- Customers need to have their temperature taken at the entrance, footwear removed, and hands sanitized before entering. Customers recording temperature over 98.4°F/37°C are not to be entertained.
- Upon entering, all customers need to wash their face with soap.
- Greetings are to be carried out only by the traditional “Ayubowan”, to avoid physical contact between staff and clients.
- Customers are requested to avoid the use of public transport; failing which, a change of clothing is mandatory.
- Customers are advised to return home directly after their appointment, and immediately wash themselves and their clothing.
Precautions for salon operation
- Salons are requested to operate with a minimum staff force, to help in the upkeep of a 1m distance. To cope with rising business concerns as a result of this, the SLAHAB suggests extending the salon’s business hours with members of staff working in shifts.
- Salons are only permitted to carry out cutting, trimming and dyeing of hair, manicures, pedicures and waxing of arms and legs. Shaving and trimming of beard and threading of upper lip are to be avoided. This needs to be clearly displayed at the entrance to the facility.
- All salons are requested to maintain a log of the names, time of visit and contact numbers of all customers for each day.
- All clients showing symptoms of a cough, cold, sore throat or fever and those who have been quarantined are to be politely rejected.
- Moreover, clients may also be requested to come at a later time if the salon is busy, in order to avoid crowding of the waiting area.
- It is mandatory for clients to have their own face masks; fail in which they need to be provided one, with or without a fair charge.
- Whenever a client enters or leaves the salon, door handles need to be cleaned with soap.
- After every service, thorough disinfection needs to be carried out for
- The chair, mirror and tabletop (or beauty room equipment)
- The shampoo unit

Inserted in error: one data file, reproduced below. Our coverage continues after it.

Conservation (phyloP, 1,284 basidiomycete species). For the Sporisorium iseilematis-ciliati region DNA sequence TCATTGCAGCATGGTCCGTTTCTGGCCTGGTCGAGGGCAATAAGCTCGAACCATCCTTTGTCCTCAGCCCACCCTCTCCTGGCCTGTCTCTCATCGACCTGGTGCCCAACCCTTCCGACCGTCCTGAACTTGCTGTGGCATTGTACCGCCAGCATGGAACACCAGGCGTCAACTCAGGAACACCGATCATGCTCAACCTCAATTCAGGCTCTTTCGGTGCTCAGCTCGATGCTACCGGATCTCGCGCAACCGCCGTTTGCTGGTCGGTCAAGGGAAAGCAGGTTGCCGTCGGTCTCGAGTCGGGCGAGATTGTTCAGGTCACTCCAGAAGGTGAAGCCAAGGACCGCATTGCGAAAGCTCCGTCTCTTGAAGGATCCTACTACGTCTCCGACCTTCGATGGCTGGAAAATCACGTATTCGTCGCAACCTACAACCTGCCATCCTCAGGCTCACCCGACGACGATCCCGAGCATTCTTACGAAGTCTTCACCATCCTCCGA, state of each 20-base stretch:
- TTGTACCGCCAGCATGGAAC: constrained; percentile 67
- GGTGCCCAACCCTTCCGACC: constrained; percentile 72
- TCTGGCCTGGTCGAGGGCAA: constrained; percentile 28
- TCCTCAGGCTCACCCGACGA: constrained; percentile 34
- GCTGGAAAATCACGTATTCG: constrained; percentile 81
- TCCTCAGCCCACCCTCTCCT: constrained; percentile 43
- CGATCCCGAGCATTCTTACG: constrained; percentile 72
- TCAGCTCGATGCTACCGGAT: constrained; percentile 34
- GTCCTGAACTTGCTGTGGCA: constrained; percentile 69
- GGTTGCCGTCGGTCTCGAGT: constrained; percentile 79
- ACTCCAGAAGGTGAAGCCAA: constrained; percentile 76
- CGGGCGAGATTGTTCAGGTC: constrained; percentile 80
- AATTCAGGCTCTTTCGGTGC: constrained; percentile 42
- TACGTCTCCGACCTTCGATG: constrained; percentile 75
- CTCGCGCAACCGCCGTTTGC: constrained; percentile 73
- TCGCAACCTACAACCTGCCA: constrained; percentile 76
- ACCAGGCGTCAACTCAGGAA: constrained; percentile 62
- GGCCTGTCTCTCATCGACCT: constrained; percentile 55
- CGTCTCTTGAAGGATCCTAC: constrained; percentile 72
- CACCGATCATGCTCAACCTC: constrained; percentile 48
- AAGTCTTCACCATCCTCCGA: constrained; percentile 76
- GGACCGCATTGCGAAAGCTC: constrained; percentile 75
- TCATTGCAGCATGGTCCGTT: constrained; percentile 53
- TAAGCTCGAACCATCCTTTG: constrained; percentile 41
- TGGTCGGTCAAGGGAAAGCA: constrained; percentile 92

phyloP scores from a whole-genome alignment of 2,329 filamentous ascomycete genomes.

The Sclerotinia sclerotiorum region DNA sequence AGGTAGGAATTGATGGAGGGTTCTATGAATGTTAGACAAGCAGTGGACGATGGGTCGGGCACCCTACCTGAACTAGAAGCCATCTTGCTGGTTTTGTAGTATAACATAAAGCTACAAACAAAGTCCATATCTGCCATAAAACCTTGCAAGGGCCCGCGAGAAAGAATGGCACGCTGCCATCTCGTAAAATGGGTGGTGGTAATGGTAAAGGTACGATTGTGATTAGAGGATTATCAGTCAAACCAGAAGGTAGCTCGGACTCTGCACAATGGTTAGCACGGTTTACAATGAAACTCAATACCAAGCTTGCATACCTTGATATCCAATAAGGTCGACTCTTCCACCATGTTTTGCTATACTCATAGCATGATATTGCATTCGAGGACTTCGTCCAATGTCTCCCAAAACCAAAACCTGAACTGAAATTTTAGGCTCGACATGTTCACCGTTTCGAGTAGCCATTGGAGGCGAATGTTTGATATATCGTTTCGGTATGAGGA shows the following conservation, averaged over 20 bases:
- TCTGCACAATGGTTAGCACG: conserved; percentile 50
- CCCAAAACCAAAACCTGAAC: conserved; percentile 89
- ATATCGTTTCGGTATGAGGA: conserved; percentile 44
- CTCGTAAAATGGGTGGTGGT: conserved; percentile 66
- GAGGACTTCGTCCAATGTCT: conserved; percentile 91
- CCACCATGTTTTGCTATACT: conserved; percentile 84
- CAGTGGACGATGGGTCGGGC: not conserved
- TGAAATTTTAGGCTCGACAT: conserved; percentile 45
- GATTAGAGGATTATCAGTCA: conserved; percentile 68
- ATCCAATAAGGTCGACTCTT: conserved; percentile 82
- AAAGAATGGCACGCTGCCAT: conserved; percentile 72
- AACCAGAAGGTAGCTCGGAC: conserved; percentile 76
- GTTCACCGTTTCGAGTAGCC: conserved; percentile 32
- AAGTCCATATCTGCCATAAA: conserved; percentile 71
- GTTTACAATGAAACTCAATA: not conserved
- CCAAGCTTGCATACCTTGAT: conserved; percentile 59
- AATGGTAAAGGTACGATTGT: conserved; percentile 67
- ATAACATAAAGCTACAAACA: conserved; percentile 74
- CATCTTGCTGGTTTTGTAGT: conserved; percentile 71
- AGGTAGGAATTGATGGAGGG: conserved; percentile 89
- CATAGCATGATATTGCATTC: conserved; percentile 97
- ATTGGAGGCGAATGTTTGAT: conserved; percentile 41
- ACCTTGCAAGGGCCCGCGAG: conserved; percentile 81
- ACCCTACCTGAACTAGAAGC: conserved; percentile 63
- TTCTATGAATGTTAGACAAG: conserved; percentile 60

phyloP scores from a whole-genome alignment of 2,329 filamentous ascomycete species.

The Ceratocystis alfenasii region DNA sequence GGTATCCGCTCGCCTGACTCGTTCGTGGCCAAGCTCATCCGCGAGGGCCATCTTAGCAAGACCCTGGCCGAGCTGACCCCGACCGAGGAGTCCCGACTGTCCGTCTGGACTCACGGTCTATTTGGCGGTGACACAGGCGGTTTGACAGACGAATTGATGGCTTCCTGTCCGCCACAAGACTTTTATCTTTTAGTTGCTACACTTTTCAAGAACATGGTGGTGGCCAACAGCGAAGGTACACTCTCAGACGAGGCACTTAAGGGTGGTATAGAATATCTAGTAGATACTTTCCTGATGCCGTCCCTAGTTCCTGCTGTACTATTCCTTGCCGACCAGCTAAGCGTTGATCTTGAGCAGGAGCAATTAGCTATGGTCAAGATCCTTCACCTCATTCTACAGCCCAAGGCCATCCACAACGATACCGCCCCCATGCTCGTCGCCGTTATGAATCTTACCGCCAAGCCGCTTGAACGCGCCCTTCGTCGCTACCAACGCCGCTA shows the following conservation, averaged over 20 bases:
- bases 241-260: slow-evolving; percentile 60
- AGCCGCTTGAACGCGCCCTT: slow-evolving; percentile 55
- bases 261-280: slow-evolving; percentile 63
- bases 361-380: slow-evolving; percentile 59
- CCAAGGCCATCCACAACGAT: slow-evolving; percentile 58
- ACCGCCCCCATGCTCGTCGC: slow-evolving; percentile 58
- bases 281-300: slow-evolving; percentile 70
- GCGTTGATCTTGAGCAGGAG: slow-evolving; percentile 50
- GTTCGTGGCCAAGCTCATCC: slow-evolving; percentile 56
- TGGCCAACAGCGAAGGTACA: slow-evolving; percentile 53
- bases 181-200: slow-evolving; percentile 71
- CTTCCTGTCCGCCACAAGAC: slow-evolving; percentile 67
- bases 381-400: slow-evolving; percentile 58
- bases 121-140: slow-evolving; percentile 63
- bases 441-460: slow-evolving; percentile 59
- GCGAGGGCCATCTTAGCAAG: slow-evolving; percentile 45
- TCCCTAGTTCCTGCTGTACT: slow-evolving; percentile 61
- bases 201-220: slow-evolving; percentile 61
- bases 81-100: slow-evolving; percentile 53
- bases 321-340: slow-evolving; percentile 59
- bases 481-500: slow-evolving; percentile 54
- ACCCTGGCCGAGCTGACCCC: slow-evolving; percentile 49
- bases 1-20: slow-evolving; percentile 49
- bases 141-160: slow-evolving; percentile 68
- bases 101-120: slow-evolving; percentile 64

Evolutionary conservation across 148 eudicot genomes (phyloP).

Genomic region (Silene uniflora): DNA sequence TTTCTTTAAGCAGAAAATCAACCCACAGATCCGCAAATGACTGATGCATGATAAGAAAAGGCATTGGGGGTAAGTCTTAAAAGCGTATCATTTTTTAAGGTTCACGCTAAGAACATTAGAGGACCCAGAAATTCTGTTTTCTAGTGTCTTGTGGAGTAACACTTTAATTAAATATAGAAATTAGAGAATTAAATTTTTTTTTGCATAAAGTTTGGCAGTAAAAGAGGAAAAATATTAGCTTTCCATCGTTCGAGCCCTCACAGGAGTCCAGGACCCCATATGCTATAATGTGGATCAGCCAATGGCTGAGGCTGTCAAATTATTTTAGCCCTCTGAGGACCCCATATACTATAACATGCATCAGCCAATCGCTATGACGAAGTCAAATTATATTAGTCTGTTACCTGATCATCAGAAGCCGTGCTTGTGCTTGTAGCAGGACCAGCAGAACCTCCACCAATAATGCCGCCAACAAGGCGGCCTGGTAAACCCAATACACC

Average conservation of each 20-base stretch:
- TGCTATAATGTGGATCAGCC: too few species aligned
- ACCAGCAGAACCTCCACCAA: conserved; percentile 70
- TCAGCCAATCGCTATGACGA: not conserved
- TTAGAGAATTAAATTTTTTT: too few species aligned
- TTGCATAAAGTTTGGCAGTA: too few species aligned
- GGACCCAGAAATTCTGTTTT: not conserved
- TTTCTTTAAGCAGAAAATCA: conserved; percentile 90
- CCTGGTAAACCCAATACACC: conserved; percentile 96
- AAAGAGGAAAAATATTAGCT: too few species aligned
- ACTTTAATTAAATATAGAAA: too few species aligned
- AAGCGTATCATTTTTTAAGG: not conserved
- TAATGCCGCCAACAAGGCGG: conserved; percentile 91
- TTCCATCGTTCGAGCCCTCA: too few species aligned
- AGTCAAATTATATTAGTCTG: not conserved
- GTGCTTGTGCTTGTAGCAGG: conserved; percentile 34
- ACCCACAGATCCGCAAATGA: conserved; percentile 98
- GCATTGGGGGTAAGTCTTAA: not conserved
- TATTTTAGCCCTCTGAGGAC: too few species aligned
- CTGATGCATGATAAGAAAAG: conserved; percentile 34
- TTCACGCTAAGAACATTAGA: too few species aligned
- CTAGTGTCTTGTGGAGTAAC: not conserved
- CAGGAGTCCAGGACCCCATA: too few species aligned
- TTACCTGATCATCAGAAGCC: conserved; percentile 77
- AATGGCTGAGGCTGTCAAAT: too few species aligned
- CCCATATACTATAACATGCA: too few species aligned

- The trolley and its equipment
- Credit card machine and pen
- Sanitation of hands after each cash transaction
- All towels are to follow a strict single use policy, and are to be stored in an air-tight bag until the laundry procedures are carried out on a mandatory daily basis.
- Used gloves, face masks and blades are to be properly disposed of into foot operated covered bins.
- Cut hair and nails need to be collected in a sealed bag and stored safely for a week before disposal.
Ranging from the small hut opposite your lane to large salon chains all over the island, the owners of all these establishments have a crucial role to play in adhering to these measures in the upcoming weeks. Once the above safety measures are in place, salons of all scales are requested to contact the local health authorities for an inspection of their facility. The salon is permitted to reopen their doors for business only after the necessary health certificates have been granted post-inspection. In addition to this, Ms. Karunaratne also requests all salons and beauty parlours in the country to register with the SLAHAB to ensure that the proper training and advice has been conveyed to the owners for the betterment of their establishment and customers. Moreover, professional salons registering with the SLAHAB will simplify the process of receiving bank support for financial recovery amidst the current crisis.
For more information:
Sri Lanka Association of Hairdressers and Beauticians (SLAHAB)